With its quivering heads of golden wheat, turbulent churning clouds, and deep green cypresses, this landscape held special significance for the Dutch painter, and he painted several versions of this scene.
The first time he painted it, he worked quickly outdoors. The Gallery’s version, with its rhythmic brush strokes however, is more highly finished and stylised.
It was painted in 1889 from his psychiatric hospital studio, while convalescing in Saint-Remy-de-Provence.
Nature was a stimulus and solace for Van Gogh, who saw art and landscape as inseparable. In a letter to his brother in 1882 he wrote ‘sometimes I long so much to do landscape, just as one would for a long walk to refresh oneself, and in all of nature, in trees for instance, I see expression and a soul, as it were’.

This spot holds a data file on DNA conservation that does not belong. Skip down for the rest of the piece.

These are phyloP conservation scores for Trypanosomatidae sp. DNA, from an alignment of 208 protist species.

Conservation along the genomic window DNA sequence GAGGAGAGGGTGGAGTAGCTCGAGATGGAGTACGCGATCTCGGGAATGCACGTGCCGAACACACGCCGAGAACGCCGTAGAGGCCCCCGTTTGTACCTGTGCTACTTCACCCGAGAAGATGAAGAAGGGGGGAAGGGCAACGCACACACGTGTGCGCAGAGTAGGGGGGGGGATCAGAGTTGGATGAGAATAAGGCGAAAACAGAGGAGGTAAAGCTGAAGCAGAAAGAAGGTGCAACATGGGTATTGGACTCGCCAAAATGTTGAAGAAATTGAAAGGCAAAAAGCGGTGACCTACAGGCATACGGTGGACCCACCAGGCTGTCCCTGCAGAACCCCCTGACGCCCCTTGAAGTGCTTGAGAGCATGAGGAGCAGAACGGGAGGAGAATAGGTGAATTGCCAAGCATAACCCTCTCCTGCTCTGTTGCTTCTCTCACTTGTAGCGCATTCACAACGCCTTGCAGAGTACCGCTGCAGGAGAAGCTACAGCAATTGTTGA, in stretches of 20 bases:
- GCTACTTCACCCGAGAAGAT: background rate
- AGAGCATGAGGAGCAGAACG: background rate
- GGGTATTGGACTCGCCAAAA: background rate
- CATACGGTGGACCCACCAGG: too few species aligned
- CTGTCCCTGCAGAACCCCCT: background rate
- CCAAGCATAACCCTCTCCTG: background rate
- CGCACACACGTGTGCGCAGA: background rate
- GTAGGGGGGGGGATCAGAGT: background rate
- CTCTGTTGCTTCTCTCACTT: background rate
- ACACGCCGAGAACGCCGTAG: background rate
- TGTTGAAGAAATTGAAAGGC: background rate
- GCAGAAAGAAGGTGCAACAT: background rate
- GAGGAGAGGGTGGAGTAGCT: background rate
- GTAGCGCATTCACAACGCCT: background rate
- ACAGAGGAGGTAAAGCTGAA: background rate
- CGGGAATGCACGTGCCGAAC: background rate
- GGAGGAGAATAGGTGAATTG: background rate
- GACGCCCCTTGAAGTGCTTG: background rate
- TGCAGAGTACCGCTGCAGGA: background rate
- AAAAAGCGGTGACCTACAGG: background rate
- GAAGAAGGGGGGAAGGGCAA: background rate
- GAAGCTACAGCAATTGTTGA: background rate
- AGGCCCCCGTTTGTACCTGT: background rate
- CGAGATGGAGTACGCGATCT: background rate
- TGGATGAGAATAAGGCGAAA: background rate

For him, landscapes held important symbolic meaning, with the cycle of the seasons reflecting the stages of life.
Van Gogh was enthralled by the cypress trees, just as he had been by sunflowers. He wrote of them ‘it astonishes me that no one has yet done them as I see them. It’s beautiful as regards lines and proportions like an Egyptian obelisk. And the green has such a distinguished quality. It’s the dark patch in a sun-drenched landscape’.
At this time in his career, Van Gogh was shifting away from the influence of impressionism, inspired by the flatness and colour of Japanese prints and by the turn to abstraction in the art of friends like Paul Gauguin and Emil Bernard.